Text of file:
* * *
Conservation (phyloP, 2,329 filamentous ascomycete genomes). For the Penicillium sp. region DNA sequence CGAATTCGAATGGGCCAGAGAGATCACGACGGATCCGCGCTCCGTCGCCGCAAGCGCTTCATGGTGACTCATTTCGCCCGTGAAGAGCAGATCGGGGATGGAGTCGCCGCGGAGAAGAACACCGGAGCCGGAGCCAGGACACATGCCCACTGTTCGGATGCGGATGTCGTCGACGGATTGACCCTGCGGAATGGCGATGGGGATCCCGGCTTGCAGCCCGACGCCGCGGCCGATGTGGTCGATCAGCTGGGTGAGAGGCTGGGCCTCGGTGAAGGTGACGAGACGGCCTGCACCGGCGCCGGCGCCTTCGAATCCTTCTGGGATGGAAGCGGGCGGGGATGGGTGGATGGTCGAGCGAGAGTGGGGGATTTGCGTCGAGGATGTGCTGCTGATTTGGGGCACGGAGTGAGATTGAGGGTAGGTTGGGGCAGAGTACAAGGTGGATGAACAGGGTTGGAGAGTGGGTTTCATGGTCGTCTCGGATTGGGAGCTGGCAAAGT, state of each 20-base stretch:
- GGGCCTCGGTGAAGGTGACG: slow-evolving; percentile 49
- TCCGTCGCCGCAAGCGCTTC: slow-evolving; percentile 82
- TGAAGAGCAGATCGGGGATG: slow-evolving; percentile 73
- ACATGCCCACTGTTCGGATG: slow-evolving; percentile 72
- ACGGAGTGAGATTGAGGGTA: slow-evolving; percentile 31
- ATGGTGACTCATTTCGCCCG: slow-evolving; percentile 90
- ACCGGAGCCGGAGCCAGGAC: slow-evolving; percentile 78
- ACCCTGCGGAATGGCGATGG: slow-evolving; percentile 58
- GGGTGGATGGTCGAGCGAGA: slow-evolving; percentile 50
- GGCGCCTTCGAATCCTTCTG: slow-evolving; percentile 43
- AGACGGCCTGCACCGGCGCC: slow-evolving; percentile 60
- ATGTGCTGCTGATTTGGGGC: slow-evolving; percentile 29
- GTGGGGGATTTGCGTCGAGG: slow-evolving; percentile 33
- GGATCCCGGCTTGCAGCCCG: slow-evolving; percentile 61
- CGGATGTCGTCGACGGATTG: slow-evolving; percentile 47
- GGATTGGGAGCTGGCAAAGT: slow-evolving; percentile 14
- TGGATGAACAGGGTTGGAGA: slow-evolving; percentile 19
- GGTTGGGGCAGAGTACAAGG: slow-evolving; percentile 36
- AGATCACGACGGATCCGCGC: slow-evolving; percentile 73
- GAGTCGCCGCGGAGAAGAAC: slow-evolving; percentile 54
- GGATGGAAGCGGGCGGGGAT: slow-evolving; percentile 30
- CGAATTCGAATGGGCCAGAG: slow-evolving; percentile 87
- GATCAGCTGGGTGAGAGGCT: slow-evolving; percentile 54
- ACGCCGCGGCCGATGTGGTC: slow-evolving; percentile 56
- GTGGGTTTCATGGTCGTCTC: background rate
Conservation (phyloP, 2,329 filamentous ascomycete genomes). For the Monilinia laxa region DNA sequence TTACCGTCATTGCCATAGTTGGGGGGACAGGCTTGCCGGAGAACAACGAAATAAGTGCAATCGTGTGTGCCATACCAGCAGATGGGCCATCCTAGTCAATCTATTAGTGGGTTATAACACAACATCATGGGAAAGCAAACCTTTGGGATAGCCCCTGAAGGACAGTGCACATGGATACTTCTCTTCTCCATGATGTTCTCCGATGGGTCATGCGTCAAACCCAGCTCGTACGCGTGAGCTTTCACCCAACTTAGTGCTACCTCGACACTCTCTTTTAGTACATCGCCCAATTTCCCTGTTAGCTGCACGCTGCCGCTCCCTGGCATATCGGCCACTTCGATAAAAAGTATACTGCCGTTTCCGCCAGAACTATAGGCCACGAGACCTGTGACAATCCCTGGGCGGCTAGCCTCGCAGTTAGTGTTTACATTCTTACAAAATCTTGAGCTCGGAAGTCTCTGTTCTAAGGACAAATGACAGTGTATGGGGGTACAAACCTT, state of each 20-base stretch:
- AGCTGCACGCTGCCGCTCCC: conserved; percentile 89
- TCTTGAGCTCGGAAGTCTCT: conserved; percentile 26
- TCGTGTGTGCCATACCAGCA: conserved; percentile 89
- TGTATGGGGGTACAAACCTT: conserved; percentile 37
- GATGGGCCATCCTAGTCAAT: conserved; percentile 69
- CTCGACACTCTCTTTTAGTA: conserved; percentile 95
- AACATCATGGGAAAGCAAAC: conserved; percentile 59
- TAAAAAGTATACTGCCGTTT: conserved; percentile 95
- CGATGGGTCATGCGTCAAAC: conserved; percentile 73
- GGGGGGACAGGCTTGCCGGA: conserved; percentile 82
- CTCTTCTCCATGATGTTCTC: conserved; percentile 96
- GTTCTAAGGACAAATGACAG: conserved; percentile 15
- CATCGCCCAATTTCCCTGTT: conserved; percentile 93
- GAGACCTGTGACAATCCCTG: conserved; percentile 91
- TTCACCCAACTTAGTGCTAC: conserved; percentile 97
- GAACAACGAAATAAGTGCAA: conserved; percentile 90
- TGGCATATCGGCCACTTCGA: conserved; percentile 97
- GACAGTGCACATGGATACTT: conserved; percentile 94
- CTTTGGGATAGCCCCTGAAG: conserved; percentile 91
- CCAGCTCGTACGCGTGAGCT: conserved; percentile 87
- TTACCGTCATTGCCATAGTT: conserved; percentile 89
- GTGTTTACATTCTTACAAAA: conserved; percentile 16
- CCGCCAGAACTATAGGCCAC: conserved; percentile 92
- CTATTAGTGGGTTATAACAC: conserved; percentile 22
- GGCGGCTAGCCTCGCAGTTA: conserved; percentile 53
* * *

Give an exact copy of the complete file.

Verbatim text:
Conservation (phyloP, 2,329 filamentous ascomycete genomes). For the Penicillium sp. region DNA sequence CGAATTCGAATGGGCCAGAGAGATCACGACGGATCCGCGCTCCGTCGCCGCAAGCGCTTCATGGTGACTCATTTCGCCCGTGAAGAGCAGATCGGGGATGGAGTCGCCGCGGAGAAGAACACCGGAGCCGGAGCCAGGACACATGCCCACTGTTCGGATGCGGATGTCGTCGACGGATTGACCCTGCGGAATGGCGATGGGGATCCCGGCTTGCAGCCCGACGCCGCGGCCGATGTGGTCGATCAGCTGGGTGAGAGGCTGGGCCTCGGTGAAGGTGACGAGACGGCCTGCACCGGCGCCGGCGCCTTCGAATCCTTCTGGGATGGAAGCGGGCGGGGATGGGTGGATGGTCGAGCGAGAGTGGGGGATTTGCGTCGAGGATGTGCTGCTGATTTGGGGCACGGAGTGAGATTGAGGGTAGGTTGGGGCAGAGTACAAGGTGGATGAACAGGGTTGGAGAGTGGGTTTCATGGTCGTCTCGGATTGGGAGCTGGCAAAGT, state of each 20-base stretch:
- GGGCCTCGGTGAAGGTGACG: slow-evolving; percentile 49
- TCCGTCGCCGCAAGCGCTTC: slow-evolving; percentile 82
- TGAAGAGCAGATCGGGGATG: slow-evolving; percentile 73
- ACATGCCCACTGTTCGGATG: slow-evolving; percentile 72
- ACGGAGTGAGATTGAGGGTA: slow-evolving; percentile 31
- ATGGTGACTCATTTCGCCCG: slow-evolving; percentile 90
- ACCGGAGCCGGAGCCAGGAC: slow-evolving; percentile 78
- ACCCTGCGGAATGGCGATGG: slow-evolving; percentile 58
- GGGTGGATGGTCGAGCGAGA: slow-evolving; percentile 50
- GGCGCCTTCGAATCCTTCTG: slow-evolving; percentile 43
- AGACGGCCTGCACCGGCGCC: slow-evolving; percentile 60
- ATGTGCTGCTGATTTGGGGC: slow-evolving; percentile 29
- GTGGGGGATTTGCGTCGAGG: slow-evolving; percentile 33
- GGATCCCGGCTTGCAGCCCG: slow-evolving; percentile 61
- CGGATGTCGTCGACGGATTG: slow-evolving; percentile 47
- GGATTGGGAGCTGGCAAAGT: slow-evolving; percentile 14
- TGGATGAACAGGGTTGGAGA: slow-evolving; percentile 19
- GGTTGGGGCAGAGTACAAGG: slow-evolving; percentile 36
- AGATCACGACGGATCCGCGC: slow-evolving; percentile 73
- GAGTCGCCGCGGAGAAGAAC: slow-evolving; percentile 54
- GGATGGAAGCGGGCGGGGAT: slow-evolving; percentile 30
- CGAATTCGAATGGGCCAGAG: slow-evolving; percentile 87
- GATCAGCTGGGTGAGAGGCT: slow-evolving; percentile 54
- ACGCCGCGGCCGATGTGGTC: slow-evolving; percentile 56
- GTGGGTTTCATGGTCGTCTC: background rate
Conservation (phyloP, 2,329 filamentous ascomycete genomes). For the Monilinia laxa region DNA sequence TTACCGTCATTGCCATAGTTGGGGGGACAGGCTTGCCGGAGAACAACGAAATAAGTGCAATCGTGTGTGCCATACCAGCAGATGGGCCATCCTAGTCAATCTATTAGTGGGTTATAACACAACATCATGGGAAAGCAAACCTTTGGGATAGCCCCTGAAGGACAGTGCACATGGATACTTCTCTTCTCCATGATGTTCTCCGATGGGTCATGCGTCAAACCCAGCTCGTACGCGTGAGCTTTCACCCAACTTAGTGCTACCTCGACACTCTCTTTTAGTACATCGCCCAATTTCCCTGTTAGCTGCACGCTGCCGCTCCCTGGCATATCGGCCACTTCGATAAAAAGTATACTGCCGTTTCCGCCAGAACTATAGGCCACGAGACCTGTGACAATCCCTGGGCGGCTAGCCTCGCAGTTAGTGTTTACATTCTTACAAAATCTTGAGCTCGGAAGTCTCTGTTCTAAGGACAAATGACAGTGTATGGGGGTACAAACCTT, state of each 20-base stretch:
- AGCTGCACGCTGCCGCTCCC: conserved; percentile 89
- TCTTGAGCTCGGAAGTCTCT: conserved; percentile 26
- TCGTGTGTGCCATACCAGCA: conserved; percentile 89
- TGTATGGGGGTACAAACCTT: conserved; percentile 37
- GATGGGCCATCCTAGTCAAT: conserved; percentile 69
- CTCGACACTCTCTTTTAGTA: conserved; percentile 95
- AACATCATGGGAAAGCAAAC: conserved; percentile 59
- TAAAAAGTATACTGCCGTTT: conserved; percentile 95
- CGATGGGTCATGCGTCAAAC: conserved; percentile 73
- GGGGGGACAGGCTTGCCGGA: conserved; percentile 82
- CTCTTCTCCATGATGTTCTC: conserved; percentile 96
- GTTCTAAGGACAAATGACAG: conserved; percentile 15
- CATCGCCCAATTTCCCTGTT: conserved; percentile 93
- GAGACCTGTGACAATCCCTG: conserved; percentile 91
- TTCACCCAACTTAGTGCTAC: conserved; percentile 97
- GAACAACGAAATAAGTGCAA: conserved; percentile 90
- TGGCATATCGGCCACTTCGA: conserved; percentile 97
- GACAGTGCACATGGATACTT: conserved; percentile 94
- CTTTGGGATAGCCCCTGAAG: conserved; percentile 91
- CCAGCTCGTACGCGTGAGCT: conserved; percentile 87
- TTACCGTCATTGCCATAGTT: conserved; percentile 89
- GTGTTTACATTCTTACAAAA: conserved; percentile 16
- CCGCCAGAACTATAGGCCAC: conserved; percentile 92
- CTATTAGTGGGTTATAACAC: conserved; percentile 22
- GGCGGCTAGCCTCGCAGTTA: conserved; percentile 53